MITRE ATT&CK® is a framework for threat-informed cybersecurity defense and public knowledge base of adversarial tactics, techniques, and procedures (TTPs) based on real examples observed in the wild. It also includes a wealth of metadata such as possible detections, mitigations, data sources, platforms, system requirements, associated groups, references, and more. The ATT&CK content is published online and is usually updated 2 to 3 times a year.
Cybersecurity practitioners use a methodology of mapping certain pieces of information (code, intel, research) to the MITRE ATT&CK TTPs to facilitate threat analysis, detection, and response. It is possible to do that with the help of free tools that are available on GitHub. Getting acquainted with ATT&CK helps to strengthen an organization’s cybersecurity posture. For example, you might implement new device sensors, gaining greater visibility because otherwise, you won’t be able to track most TTPs at all.
ATT&CK also promotes the concept of collaborative cyber defense. Why is collaboration important? Let’s go back in time a little bit. Robert C. Martin described a “very strange behavior” of Log4j in his book “Clean Code.” That was in 2008! Imagine we had MITRE ATT&CK 14 years ago. Would we have all the Log4j drama in 2022?
When it comes to security operations, behavioral threat detection became a game changer. ATT&CK is like a database of different adversary behaviors that is “good to know” to detect certain attacks. For example, if malware comes with a packer, it can re-encrypt itself hundreds of times, so looking for one particular hash is less than reasonable. Instead, if we see behavior like executing a command for adding a logon script as a registry value, we can find this behavior in the logs by creating a custom search query. Something like:
(index=__your_sysmon_index__ EventCode=1 Image=”C:\\Windows\\System32\\reg.exe” CommandLine=”*add*\\Environment*UserInitMprLogonScript”) OR (index=__your_sysmon_index__ (EventCode=12 OR EventCode=14 OR EventCode=13) TargetObject=”*\\Environment*UserInitMprLogonScript”)
Using a behavioral approach gives SOC Analysts more flexibility and precision. As long as they can find the behavior, it doesn’t matter in which file it happens and if it is a file at all (e.g., API call).
While ATT&CK itself is a trademark, MITRE is a non-profit organization based in the US, with a subsidiary non-profit MITRE Engenuity.
With a preceding history of interesting Air Force projects, MITRE currently manages federally funded R&D centers. In addition to the ATT&CK framework, they have launched several helpful initiatives in the cybersecurity domain:
Now that we figured out what MITRE ATT&CK framework is, let’s review its building blocks and how to use them.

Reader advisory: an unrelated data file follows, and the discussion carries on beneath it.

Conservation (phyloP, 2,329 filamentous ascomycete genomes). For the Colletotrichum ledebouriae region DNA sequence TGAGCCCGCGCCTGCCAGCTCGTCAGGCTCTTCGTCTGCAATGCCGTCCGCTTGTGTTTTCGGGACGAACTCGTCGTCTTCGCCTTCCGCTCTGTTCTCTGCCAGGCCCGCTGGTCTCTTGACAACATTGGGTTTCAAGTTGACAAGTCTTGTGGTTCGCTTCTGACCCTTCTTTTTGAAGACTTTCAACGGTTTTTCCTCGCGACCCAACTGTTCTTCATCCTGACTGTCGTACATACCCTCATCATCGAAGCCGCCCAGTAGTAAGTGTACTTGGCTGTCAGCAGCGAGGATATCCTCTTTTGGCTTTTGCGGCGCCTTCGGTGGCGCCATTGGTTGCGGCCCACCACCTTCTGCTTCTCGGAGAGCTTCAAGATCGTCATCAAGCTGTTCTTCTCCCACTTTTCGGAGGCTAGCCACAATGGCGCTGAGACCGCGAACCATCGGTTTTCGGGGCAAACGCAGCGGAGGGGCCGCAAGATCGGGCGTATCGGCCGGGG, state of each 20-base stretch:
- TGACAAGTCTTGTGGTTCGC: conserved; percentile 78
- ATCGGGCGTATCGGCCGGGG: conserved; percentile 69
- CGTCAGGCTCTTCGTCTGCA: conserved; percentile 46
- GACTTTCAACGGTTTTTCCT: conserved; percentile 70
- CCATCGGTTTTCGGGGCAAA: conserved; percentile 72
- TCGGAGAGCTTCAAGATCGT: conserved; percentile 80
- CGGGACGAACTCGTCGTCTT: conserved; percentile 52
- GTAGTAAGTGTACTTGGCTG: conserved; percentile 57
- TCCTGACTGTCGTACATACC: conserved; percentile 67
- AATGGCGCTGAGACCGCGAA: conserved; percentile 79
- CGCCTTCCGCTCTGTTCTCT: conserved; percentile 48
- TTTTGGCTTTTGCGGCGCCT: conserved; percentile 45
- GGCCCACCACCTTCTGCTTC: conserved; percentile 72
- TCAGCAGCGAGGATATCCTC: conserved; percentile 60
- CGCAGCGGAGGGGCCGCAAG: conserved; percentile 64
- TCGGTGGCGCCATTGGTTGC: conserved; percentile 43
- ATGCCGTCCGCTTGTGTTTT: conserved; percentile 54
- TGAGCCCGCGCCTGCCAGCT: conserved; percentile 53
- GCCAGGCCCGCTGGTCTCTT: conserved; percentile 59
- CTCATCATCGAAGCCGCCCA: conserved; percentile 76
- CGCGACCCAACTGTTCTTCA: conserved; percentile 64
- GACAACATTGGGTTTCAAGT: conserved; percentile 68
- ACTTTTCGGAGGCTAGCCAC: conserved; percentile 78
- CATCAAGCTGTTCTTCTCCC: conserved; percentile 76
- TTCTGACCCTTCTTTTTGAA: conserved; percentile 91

MITRE ATT&CK has a few matrices. A matrix is a visual representation of tactics and techniques that apply to a specific technical architecture. Below you will see a full list of matrices (at the time of publishing) with links to their respective online versions. Note that matrices continuously develop and update:
Every matrix can be edited locally by using a MITRE Navigator tool. SOC teams use it for mapping detections and mitigations to TTPs for the purposes of analysis, security operations, and management.
MITRE ATT&CK matrix gives an instant look at all TTPs that have been observed in a particular tech domain. So, instead of going for a long and tedious process of searching what attacks have been leveraged in the Cloud, just open a Cloud matrix and see them on a single screen. It’s not like TTPs not shown on the particular matrix will never happen on the given platform. For example, the whole Reconnaissance tactic belongs to the PRE matrix (pre-compromise), but it can occur on different kinds of software, firmware, and hardware.
When it comes to MITRE ATT&CK alternatives, another widely discussed framework is the Cyber Kill Chain® by Lockheed Martin.
Lockheed Martin is a global corporation that specializes in defense and space manufacturing. They also handle the development and deployment of software and DevSecOps infrastructures in government agencies.
Cyber Kill Chain is a sequence of steps that adversaries need to take to perform a successful cyber-attack. This framework is part of the Intelligence Driven Defense® (IDD) model designed for managing threat prevention, detection, and response.
Cyber Kill Chain looks like this:
However, the Cyber Kill Chain model has been criticized for being malware- and perimeter-based. Plus, it implies a linear tactic where an attacker goes straight from A to Z. In real life, most attacks aren’t necessarily linear. That’s why Paul Pols developed a Unified Kill Chain with 18 Tactics. All in all, it looks like an “ATT&CK meets CKC” threat model:
So which one to choose?